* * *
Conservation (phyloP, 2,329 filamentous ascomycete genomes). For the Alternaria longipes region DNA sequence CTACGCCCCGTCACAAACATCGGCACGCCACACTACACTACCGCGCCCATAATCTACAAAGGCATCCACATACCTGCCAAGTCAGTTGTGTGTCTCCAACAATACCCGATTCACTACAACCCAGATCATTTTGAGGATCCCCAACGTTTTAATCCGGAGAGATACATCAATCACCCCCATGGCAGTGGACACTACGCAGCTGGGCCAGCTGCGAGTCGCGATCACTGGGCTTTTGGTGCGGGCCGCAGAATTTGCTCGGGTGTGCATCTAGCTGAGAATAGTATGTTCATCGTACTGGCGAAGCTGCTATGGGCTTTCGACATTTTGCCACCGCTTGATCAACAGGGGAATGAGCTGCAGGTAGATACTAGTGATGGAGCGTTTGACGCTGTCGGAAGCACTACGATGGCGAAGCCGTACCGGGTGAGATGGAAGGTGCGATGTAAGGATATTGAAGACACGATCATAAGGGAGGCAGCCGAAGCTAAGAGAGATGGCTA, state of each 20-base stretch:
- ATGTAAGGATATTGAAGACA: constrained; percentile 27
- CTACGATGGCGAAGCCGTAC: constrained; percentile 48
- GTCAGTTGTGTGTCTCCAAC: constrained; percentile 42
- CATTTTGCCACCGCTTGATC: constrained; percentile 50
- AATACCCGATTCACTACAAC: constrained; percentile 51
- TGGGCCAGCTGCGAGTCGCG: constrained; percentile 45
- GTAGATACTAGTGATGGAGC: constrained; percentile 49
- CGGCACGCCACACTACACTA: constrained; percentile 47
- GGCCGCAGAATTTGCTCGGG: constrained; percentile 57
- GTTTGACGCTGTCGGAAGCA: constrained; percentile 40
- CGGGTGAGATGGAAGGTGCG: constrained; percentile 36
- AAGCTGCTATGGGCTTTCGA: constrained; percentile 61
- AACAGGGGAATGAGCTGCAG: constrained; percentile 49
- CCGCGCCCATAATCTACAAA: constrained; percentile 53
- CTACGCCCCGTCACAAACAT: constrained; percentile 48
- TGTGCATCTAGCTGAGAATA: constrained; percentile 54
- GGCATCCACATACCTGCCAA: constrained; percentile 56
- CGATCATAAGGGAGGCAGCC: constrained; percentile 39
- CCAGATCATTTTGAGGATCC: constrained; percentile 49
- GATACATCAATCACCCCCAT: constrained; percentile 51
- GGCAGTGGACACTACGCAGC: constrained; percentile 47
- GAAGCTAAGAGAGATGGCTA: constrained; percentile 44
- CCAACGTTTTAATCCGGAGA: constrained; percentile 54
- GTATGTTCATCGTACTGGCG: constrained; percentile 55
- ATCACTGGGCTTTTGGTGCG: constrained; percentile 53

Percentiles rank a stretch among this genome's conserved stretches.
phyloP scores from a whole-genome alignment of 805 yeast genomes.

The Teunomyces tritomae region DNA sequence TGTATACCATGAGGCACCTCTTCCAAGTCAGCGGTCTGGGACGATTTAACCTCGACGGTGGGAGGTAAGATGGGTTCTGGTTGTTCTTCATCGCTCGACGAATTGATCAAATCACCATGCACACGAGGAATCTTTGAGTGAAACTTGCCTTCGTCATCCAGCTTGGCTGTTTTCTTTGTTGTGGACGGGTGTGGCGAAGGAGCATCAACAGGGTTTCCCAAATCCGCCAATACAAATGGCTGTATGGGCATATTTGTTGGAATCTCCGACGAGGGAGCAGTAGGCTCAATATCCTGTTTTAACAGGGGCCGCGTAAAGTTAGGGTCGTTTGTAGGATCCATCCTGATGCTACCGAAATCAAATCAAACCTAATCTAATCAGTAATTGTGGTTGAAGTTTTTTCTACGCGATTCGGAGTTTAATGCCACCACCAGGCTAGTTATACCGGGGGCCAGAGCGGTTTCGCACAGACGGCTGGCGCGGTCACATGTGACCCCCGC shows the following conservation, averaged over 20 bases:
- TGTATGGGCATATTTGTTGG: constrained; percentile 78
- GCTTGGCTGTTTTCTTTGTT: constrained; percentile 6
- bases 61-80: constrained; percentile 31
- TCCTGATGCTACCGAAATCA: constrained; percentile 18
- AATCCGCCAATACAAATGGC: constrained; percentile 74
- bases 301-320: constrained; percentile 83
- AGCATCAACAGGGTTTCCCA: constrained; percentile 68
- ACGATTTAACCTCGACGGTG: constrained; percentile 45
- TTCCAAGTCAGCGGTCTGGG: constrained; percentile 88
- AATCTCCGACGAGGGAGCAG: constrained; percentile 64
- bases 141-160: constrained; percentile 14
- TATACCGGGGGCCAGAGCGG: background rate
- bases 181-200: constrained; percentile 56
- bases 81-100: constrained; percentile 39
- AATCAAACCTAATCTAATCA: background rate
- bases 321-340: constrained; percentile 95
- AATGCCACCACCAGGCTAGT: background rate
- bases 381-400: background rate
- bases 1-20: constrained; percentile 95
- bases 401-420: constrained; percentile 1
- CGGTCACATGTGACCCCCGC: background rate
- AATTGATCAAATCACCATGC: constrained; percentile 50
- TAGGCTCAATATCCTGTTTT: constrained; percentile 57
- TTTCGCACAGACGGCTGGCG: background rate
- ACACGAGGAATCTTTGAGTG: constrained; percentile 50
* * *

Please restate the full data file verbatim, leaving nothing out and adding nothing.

Conservation (phyloP, 2,329 filamentous ascomycete genomes). For the Alternaria longipes region DNA sequence CTACGCCCCGTCACAAACATCGGCACGCCACACTACACTACCGCGCCCATAATCTACAAAGGCATCCACATACCTGCCAAGTCAGTTGTGTGTCTCCAACAATACCCGATTCACTACAACCCAGATCATTTTGAGGATCCCCAACGTTTTAATCCGGAGAGATACATCAATCACCCCCATGGCAGTGGACACTACGCAGCTGGGCCAGCTGCGAGTCGCGATCACTGGGCTTTTGGTGCGGGCCGCAGAATTTGCTCGGGTGTGCATCTAGCTGAGAATAGTATGTTCATCGTACTGGCGAAGCTGCTATGGGCTTTCGACATTTTGCCACCGCTTGATCAACAGGGGAATGAGCTGCAGGTAGATACTAGTGATGGAGCGTTTGACGCTGTCGGAAGCACTACGATGGCGAAGCCGTACCGGGTGAGATGGAAGGTGCGATGTAAGGATATTGAAGACACGATCATAAGGGAGGCAGCCGAAGCTAAGAGAGATGGCTA, state of each 20-base stretch:
- ATGTAAGGATATTGAAGACA: constrained; percentile 27
- CTACGATGGCGAAGCCGTAC: constrained; percentile 48
- GTCAGTTGTGTGTCTCCAAC: constrained; percentile 42
- CATTTTGCCACCGCTTGATC: constrained; percentile 50
- AATACCCGATTCACTACAAC: constrained; percentile 51
- TGGGCCAGCTGCGAGTCGCG: constrained; percentile 45
- GTAGATACTAGTGATGGAGC: constrained; percentile 49
- CGGCACGCCACACTACACTA: constrained; percentile 47
- GGCCGCAGAATTTGCTCGGG: constrained; percentile 57
- GTTTGACGCTGTCGGAAGCA: constrained; percentile 40
- CGGGTGAGATGGAAGGTGCG: constrained; percentile 36
- AAGCTGCTATGGGCTTTCGA: constrained; percentile 61
- AACAGGGGAATGAGCTGCAG: constrained; percentile 49
- CCGCGCCCATAATCTACAAA: constrained; percentile 53
- CTACGCCCCGTCACAAACAT: constrained; percentile 48
- TGTGCATCTAGCTGAGAATA: constrained; percentile 54
- GGCATCCACATACCTGCCAA: constrained; percentile 56
- CGATCATAAGGGAGGCAGCC: constrained; percentile 39
- CCAGATCATTTTGAGGATCC: constrained; percentile 49
- GATACATCAATCACCCCCAT: constrained; percentile 51
- GGCAGTGGACACTACGCAGC: constrained; percentile 47
- GAAGCTAAGAGAGATGGCTA: constrained; percentile 44
- CCAACGTTTTAATCCGGAGA: constrained; percentile 54
- GTATGTTCATCGTACTGGCG: constrained; percentile 55
- ATCACTGGGCTTTTGGTGCG: constrained; percentile 53

Percentiles rank a stretch among this genome's conserved stretches.
phyloP scores from a whole-genome alignment of 805 yeast genomes.

The Teunomyces tritomae region DNA sequence TGTATACCATGAGGCACCTCTTCCAAGTCAGCGGTCTGGGACGATTTAACCTCGACGGTGGGAGGTAAGATGGGTTCTGGTTGTTCTTCATCGCTCGACGAATTGATCAAATCACCATGCACACGAGGAATCTTTGAGTGAAACTTGCCTTCGTCATCCAGCTTGGCTGTTTTCTTTGTTGTGGACGGGTGTGGCGAAGGAGCATCAACAGGGTTTCCCAAATCCGCCAATACAAATGGCTGTATGGGCATATTTGTTGGAATCTCCGACGAGGGAGCAGTAGGCTCAATATCCTGTTTTAACAGGGGCCGCGTAAAGTTAGGGTCGTTTGTAGGATCCATCCTGATGCTACCGAAATCAAATCAAACCTAATCTAATCAGTAATTGTGGTTGAAGTTTTTTCTACGCGATTCGGAGTTTAATGCCACCACCAGGCTAGTTATACCGGGGGCCAGAGCGGTTTCGCACAGACGGCTGGCGCGGTCACATGTGACCCCCGC shows the following conservation, averaged over 20 bases:
- TGTATGGGCATATTTGTTGG: constrained; percentile 78
- GCTTGGCTGTTTTCTTTGTT: constrained; percentile 6
- bases 61-80: constrained; percentile 31
- TCCTGATGCTACCGAAATCA: constrained; percentile 18
- AATCCGCCAATACAAATGGC: constrained; percentile 74
- bases 301-320: constrained; percentile 83
- AGCATCAACAGGGTTTCCCA: constrained; percentile 68
- ACGATTTAACCTCGACGGTG: constrained; percentile 45
- TTCCAAGTCAGCGGTCTGGG: constrained; percentile 88
- AATCTCCGACGAGGGAGCAG: constrained; percentile 64
- bases 141-160: constrained; percentile 14
- TATACCGGGGGCCAGAGCGG: background rate
- bases 181-200: constrained; percentile 56
- bases 81-100: constrained; percentile 39
- AATCAAACCTAATCTAATCA: background rate
- bases 321-340: constrained; percentile 95
- AATGCCACCACCAGGCTAGT: background rate
- bases 381-400: background rate
- bases 1-20: constrained; percentile 95
- bases 401-420: constrained; percentile 1
- CGGTCACATGTGACCCCCGC: background rate
- AATTGATCAAATCACCATGC: constrained; percentile 50
- TAGGCTCAATATCCTGTTTT: constrained; percentile 57
- TTTCGCACAGACGGCTGGCG: background rate
- ACACGAGGAATCTTTGAGTG: constrained; percentile 50